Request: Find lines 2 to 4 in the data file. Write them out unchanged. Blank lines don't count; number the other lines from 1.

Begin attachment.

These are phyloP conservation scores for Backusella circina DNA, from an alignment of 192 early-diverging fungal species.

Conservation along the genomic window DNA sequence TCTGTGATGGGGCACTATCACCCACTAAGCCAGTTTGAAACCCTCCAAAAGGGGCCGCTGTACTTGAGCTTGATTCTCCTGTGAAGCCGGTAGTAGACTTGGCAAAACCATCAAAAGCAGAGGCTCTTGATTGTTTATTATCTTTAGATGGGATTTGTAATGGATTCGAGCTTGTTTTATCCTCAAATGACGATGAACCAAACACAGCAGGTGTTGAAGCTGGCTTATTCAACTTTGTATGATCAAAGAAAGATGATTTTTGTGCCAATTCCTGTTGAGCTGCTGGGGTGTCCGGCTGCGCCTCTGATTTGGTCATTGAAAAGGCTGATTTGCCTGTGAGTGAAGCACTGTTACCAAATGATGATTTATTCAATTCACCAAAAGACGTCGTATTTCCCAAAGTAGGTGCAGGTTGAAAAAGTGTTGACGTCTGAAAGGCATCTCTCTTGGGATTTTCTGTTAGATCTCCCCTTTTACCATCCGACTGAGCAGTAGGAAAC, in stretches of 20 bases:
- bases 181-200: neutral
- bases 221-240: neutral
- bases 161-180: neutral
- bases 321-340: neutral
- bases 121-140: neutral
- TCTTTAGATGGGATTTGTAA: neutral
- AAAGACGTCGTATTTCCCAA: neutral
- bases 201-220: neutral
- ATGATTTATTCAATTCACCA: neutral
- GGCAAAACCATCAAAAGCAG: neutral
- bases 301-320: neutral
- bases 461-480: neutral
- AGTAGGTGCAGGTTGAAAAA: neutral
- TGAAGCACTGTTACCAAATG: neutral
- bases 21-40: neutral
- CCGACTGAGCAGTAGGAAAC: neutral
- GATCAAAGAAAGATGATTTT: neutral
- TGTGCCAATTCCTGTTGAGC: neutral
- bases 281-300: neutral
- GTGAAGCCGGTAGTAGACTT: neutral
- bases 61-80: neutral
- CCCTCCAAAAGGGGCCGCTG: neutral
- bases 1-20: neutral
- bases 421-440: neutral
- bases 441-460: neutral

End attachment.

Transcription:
Conservation along the genomic window DNA sequence TCTGTGATGGGGCACTATCACCCACTAAGCCAGTTTGAAACCCTCCAAAAGGGGCCGCTGTACTTGAGCTTGATTCTCCTGTGAAGCCGGTAGTAGACTTGGCAAAACCATCAAAAGCAGAGGCTCTTGATTGTTTATTATCTTTAGATGGGATTTGTAATGGATTCGAGCTTGTTTTATCCTCAAATGACGATGAACCAAACACAGCAGGTGTTGAAGCTGGCTTATTCAACTTTGTATGATCAAAGAAAGATGATTTTTGTGCCAATTCCTGTTGAGCTGCTGGGGTGTCCGGCTGCGCCTCTGATTTGGTCATTGAAAAGGCTGATTTGCCTGTGAGTGAAGCACTGTTACCAAATGATGATTTATTCAATTCACCAAAAGACGTCGTATTTCCCAAAGTAGGTGCAGGTTGAAAAAGTGTTGACGTCTGAAAGGCATCTCTCTTGGGATTTTCTGTTAGATCTCCCCTTTTACCATCCGACTGAGCAGTAGGAAAC, in stretches of 20 bases:
- bases 181-200: neutral
- bases 221-240: neutral